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Whose Goal Is It?


 


The car ride home. Every competitive athlete and parent that read that sentence knows exactly what I am talking about. It’s the drive home after a tournament or after practice where parents get to talk to their kids. Kids are a captive audience and parents talk to them about their performance, their effort, and anything else that might be going on. Some parents use the car ride home to help to build their kids up. Some use it to talk about the drama or give their kids an excuse. Some use it to try to help motivate their kids to give more effort. Just the statement “the car ride home” invokes a different feeling for every player and every parent. The car ride home is not always the same but it truly can make or break an athlete. What is the conversation like after a win? Does it change drastically after a loss? Are you talking about the highlight reel, drawing on mistakes that were made, talking about effort, giving an athlete an excuse, bringing up the drama that happened? The approach you choose to take in the car ride home shapes what kind of athlete you have just as much as training and competing does.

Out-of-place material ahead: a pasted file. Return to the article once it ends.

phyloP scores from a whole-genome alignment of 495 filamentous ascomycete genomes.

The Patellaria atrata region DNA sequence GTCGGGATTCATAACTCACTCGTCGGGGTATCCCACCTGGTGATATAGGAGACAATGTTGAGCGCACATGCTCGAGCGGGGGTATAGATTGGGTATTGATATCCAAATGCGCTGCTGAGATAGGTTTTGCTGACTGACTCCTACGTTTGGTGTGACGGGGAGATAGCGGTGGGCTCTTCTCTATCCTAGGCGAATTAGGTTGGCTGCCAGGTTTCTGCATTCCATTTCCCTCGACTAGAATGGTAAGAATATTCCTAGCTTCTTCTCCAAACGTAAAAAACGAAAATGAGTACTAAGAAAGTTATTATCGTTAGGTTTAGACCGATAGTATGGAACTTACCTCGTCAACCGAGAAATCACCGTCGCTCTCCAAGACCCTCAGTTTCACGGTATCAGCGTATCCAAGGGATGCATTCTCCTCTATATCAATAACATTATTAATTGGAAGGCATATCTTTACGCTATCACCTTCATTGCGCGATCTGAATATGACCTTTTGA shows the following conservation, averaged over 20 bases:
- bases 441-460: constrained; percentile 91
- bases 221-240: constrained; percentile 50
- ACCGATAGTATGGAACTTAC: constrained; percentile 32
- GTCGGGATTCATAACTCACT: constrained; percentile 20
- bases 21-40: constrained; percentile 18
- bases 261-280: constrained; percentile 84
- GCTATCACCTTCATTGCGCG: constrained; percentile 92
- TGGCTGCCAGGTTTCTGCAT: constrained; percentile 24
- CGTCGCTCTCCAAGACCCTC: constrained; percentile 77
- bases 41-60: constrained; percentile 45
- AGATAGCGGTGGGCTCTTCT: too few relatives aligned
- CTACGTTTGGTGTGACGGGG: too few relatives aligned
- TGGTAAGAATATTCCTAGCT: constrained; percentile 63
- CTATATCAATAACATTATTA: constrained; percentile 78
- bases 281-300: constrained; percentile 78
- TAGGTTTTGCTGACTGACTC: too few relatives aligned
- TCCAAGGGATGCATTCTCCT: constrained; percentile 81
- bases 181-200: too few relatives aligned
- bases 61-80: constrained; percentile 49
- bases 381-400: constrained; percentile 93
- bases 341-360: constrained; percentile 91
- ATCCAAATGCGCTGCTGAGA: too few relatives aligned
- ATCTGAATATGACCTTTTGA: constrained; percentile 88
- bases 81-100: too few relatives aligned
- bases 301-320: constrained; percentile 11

Every coach who has ever worked with kids has experienced it. An athlete that tells them that they have the goal of playing at the next level but yet their actions don’t match what they are telling you. Whether it is skipping practices, not being focused while they are at practice, or just a general sense you get from the way the athlete approaches the sport, their actions just don’t match their goals. Sometimes it’s the opposite. Sometimes you will see an athlete frantically overworking themselves as if the weight of the world is on them to succeed with every single touch of the ball.